As prepared

Good morning Chairmen Bera and Langevin, Ranking Members Yoho and Stefanik, and other esteemed Members.  It is an honor to be here with you today with my distinguished colleagues from the Department of State and the Department of Defense; I look forward to discussing how the Bureau of Oceans and International Environmental and Scientific Affairs, or OES, addresses biological threats.  I intend to focus my remarks on OES’ efforts to prevent, detect, and respond to infectious disease outbreaks.

The COVID-19 pandemic highlights the importance of U.S. leadership to advance global health security and pandemic preparedness.  This is crucial to stopping outbreaks at their source and protecting U.S. health and safety, promoting economic prosperity, and defending national security interests.  OES advances these goals by closely coordinating with our interagency partners to advance U.S. government priorities through bilateral and multilateral diplomacy.  Beyond the many ongoing COVID-19 lines of effort, OES combats a range of other public health threats, including Ebola, influenza, dengue, polio, and antimicrobial resistance.  OES implements health diplomacy bilaterally and in multilateral and regional fora such as the G20, ASEAN, APEC, and the Global Health Security Agenda (GHSA).  OES also supports public diplomacy efforts designed to promote global health security abroad.

The COVID-19 pandemic is a global challenge, and the Department of State remains committed to working closely with our partners as part of a collective global response.  The Department of State is using all of our diplomatic tools to slow and stop the spread of COVID-19.  U.S. health diplomacy has three primary areas of efforts:  promoting transparent information sharing and disease surveillance; and encouraging a multisectoral approach to building global health security capacity that includes other nations, nongovernmental organizations, international organizations, and the private sector.

OES appreciates Congress’ appropriation of over $1.6 billion in COVID-19 supplemental funding to the State Department and USAID.  We have used these funds to provide a broad range of assistance specifically aimed at helping governments, international organizations and non-governmental organizations fight the pandemic.  The assistance is saving lives by strengthening public health education; improving the quality and cleanliness of healthcare facilities; and increasing laboratory, disease-surveillance, and rapid-response capacity in more than 120 countries; as well as providing humanitarian and economic support to mitigate impacts of the pandemic.  The Office of Foreign Assistance can answer further questions on foreign assistance to combat COVID-19.

The United States has invested more than $10 billion to bring safe and effective vaccines to the global market faster.

OES helps develop State Department messaging, including global public health, on countering malign influence by actors like Russia and the People’s Republic of China.  As the first to know about the coronavirus, the Chinese Communist Party (CCP) had a special responsibility to inform the rest of the world about this threat.  Instead, they withheld information and censored medical professionals, scientists, and journalists.  The CCP has since used the pandemic to further its geopolitical agenda by highlighting its donations of masks and other supplies to reshape the narrative and distract from its role in this crisis.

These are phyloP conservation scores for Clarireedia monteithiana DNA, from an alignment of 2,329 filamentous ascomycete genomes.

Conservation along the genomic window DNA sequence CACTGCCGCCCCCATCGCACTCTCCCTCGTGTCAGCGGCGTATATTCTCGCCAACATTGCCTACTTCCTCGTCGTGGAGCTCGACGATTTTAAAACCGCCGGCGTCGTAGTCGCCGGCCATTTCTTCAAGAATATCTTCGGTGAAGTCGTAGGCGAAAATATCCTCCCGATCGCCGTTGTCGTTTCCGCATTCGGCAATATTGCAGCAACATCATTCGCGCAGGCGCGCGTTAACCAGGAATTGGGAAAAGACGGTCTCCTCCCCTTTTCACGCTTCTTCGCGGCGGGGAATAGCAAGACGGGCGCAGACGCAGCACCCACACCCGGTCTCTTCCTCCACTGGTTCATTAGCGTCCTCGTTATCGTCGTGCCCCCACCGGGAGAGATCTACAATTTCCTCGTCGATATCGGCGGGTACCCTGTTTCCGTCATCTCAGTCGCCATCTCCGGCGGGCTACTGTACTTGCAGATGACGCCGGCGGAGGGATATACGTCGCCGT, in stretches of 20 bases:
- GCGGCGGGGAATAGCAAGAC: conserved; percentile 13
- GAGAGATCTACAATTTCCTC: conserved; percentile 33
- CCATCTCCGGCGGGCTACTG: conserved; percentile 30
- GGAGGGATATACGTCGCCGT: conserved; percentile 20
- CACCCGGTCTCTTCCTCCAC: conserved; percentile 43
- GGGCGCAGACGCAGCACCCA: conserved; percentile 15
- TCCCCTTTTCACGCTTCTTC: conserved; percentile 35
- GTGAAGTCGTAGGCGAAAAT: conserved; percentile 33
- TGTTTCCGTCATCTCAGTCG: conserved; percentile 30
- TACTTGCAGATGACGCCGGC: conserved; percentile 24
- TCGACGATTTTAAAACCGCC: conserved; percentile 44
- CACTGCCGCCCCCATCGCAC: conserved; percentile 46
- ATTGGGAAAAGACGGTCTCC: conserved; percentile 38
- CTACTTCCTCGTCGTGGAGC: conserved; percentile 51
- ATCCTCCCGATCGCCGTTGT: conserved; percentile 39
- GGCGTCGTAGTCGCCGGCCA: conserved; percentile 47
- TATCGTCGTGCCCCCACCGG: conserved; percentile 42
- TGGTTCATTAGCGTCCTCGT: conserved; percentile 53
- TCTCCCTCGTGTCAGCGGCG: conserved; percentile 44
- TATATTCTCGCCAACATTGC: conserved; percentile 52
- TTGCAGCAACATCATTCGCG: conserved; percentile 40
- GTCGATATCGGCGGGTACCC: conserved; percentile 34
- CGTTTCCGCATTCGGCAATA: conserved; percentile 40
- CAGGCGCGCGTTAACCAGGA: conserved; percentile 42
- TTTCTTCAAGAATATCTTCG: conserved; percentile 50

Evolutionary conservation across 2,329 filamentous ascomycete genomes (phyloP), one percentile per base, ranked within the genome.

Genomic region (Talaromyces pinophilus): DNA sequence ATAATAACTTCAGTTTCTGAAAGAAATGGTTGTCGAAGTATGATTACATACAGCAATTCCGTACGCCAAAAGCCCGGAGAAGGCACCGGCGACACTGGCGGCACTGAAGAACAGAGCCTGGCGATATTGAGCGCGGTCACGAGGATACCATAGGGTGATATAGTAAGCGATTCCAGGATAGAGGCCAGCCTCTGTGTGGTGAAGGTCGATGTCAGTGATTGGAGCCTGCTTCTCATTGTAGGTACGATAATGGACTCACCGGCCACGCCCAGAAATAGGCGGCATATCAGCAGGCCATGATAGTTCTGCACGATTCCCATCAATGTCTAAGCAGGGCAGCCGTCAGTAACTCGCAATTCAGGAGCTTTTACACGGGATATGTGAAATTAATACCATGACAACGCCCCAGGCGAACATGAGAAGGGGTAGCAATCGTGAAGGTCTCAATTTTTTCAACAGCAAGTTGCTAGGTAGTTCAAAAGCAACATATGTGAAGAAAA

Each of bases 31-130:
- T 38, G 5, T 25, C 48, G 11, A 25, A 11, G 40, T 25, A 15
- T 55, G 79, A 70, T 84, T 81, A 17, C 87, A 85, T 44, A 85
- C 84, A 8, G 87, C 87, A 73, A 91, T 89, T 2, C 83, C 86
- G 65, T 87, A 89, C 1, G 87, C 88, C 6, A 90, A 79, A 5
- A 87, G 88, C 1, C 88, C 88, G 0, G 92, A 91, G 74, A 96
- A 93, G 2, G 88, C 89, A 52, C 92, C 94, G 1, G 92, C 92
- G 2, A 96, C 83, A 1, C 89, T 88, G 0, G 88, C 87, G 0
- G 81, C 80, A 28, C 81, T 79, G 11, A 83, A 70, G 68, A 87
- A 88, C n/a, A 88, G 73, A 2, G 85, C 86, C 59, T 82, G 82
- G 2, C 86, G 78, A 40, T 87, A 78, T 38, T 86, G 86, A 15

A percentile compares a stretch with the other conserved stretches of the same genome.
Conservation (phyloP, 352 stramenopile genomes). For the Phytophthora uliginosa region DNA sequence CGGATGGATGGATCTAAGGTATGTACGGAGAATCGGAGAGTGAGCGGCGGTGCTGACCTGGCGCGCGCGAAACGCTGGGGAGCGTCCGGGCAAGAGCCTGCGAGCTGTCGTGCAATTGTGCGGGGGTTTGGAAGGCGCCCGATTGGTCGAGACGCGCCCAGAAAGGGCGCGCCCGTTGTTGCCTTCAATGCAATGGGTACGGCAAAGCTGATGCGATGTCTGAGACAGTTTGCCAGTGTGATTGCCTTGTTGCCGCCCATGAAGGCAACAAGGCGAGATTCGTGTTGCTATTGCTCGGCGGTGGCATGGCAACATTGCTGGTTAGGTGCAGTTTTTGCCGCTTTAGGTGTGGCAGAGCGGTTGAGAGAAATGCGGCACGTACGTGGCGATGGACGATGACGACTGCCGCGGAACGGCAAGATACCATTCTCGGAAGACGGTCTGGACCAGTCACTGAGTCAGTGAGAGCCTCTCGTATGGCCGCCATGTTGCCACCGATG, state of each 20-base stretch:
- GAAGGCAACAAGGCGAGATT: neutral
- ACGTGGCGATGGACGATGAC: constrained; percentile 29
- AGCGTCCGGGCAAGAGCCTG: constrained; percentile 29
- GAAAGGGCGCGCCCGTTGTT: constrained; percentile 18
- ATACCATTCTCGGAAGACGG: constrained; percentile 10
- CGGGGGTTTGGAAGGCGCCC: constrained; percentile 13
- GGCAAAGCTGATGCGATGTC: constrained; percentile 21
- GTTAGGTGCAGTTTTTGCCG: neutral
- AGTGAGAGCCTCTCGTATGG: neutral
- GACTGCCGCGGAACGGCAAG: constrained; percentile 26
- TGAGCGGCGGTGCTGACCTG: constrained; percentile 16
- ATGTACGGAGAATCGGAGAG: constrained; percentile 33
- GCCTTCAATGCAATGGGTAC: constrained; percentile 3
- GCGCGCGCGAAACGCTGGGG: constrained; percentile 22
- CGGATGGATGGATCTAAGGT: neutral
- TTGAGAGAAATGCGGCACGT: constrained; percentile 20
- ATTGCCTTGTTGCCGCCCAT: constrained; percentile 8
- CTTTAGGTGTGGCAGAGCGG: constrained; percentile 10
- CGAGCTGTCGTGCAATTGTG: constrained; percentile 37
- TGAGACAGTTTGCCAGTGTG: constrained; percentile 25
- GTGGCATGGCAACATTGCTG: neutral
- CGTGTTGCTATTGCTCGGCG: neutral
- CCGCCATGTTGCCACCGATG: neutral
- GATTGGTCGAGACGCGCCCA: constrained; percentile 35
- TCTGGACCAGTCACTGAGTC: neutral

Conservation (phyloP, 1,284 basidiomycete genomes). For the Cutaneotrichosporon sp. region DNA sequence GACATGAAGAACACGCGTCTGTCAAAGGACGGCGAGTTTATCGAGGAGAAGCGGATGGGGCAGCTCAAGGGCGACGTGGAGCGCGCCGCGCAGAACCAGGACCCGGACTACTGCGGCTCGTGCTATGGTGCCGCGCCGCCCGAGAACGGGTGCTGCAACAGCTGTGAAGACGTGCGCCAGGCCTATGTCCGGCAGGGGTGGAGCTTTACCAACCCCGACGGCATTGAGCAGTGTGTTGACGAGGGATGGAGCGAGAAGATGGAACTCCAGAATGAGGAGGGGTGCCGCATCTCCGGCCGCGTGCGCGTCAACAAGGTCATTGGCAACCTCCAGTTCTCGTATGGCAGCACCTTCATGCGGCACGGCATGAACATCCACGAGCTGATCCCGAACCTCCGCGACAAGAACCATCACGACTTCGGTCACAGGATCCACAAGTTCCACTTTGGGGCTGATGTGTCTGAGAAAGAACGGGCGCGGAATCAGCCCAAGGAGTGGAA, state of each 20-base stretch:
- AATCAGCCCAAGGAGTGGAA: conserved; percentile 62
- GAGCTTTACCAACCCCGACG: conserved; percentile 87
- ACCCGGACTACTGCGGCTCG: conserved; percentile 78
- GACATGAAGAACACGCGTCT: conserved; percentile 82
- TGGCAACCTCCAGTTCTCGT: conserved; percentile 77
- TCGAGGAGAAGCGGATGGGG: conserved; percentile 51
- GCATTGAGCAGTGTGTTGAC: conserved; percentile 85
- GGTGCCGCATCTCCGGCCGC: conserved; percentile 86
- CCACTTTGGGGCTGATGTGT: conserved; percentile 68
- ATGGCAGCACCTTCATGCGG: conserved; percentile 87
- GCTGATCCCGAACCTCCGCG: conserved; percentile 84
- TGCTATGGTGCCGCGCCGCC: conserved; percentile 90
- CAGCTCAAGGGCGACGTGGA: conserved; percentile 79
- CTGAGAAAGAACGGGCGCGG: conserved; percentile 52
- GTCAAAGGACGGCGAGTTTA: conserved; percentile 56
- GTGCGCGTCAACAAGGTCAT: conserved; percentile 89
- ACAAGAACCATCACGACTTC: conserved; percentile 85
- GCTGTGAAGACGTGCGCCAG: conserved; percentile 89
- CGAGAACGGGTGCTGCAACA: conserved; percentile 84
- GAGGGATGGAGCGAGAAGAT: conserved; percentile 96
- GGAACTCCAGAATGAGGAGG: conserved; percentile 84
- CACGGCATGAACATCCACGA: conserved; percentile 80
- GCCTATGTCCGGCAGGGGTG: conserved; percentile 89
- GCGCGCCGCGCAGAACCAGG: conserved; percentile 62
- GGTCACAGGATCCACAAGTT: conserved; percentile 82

“An ounce of prevention is worth a pound of cure” is a proverb that is as familiar as it is true.  If we prioritize health security investments, we can contain outbreaks before they become pandemics and mitigate and prevent second and third order impacts.  OES plays a key role in pandemic prevention, with one of our most prominent contributions being our support for the Global Health Security Agenda, or GHSA.  The GHSA is a partnership of nearly 70 nations, international organizations, and non-governmental stakeholders that uses a whole-of-government, multisectoral approach to address outbreaks. OES annually coordinates U.S. expert implementing agencies to provide carefully targeted programming in priority countries to make global health security improvements along specific metrics.  The GHSA’s approach to combatting outbreaks is reflected in the United States 2017 National Security Strategy, 2018 National Biodefense Strategy (NBS), and the 2019 Global Health Security Strategy (GHSS).  OES leadership has been fully engaged in coordinating interagency GHSA investments helping 19 U.S. partner countries prevent, detect, and respond to a range of infectious disease threats at their source.  In many cases, these GHSA investments have served as a strong foundation for partner countries to better prepare for and respond to COVID-19.  Just this week, the White House released our most recent GHSA annual progress report that highlights the continued commitment of this impactful initiative.

What I’ve described are just a few examples of OES’s wide-ranging engagement on infectious disease risks, which are crucial to countering biological threats.  We greatly appreciate Congress’s support and interest in this critically important national-security issue.  I thank you again for the opportunity to appear before you.  I would be pleased to answer any questions you may have.

U.S. Department of State

The Lessons of 1989: Freedom and Our Future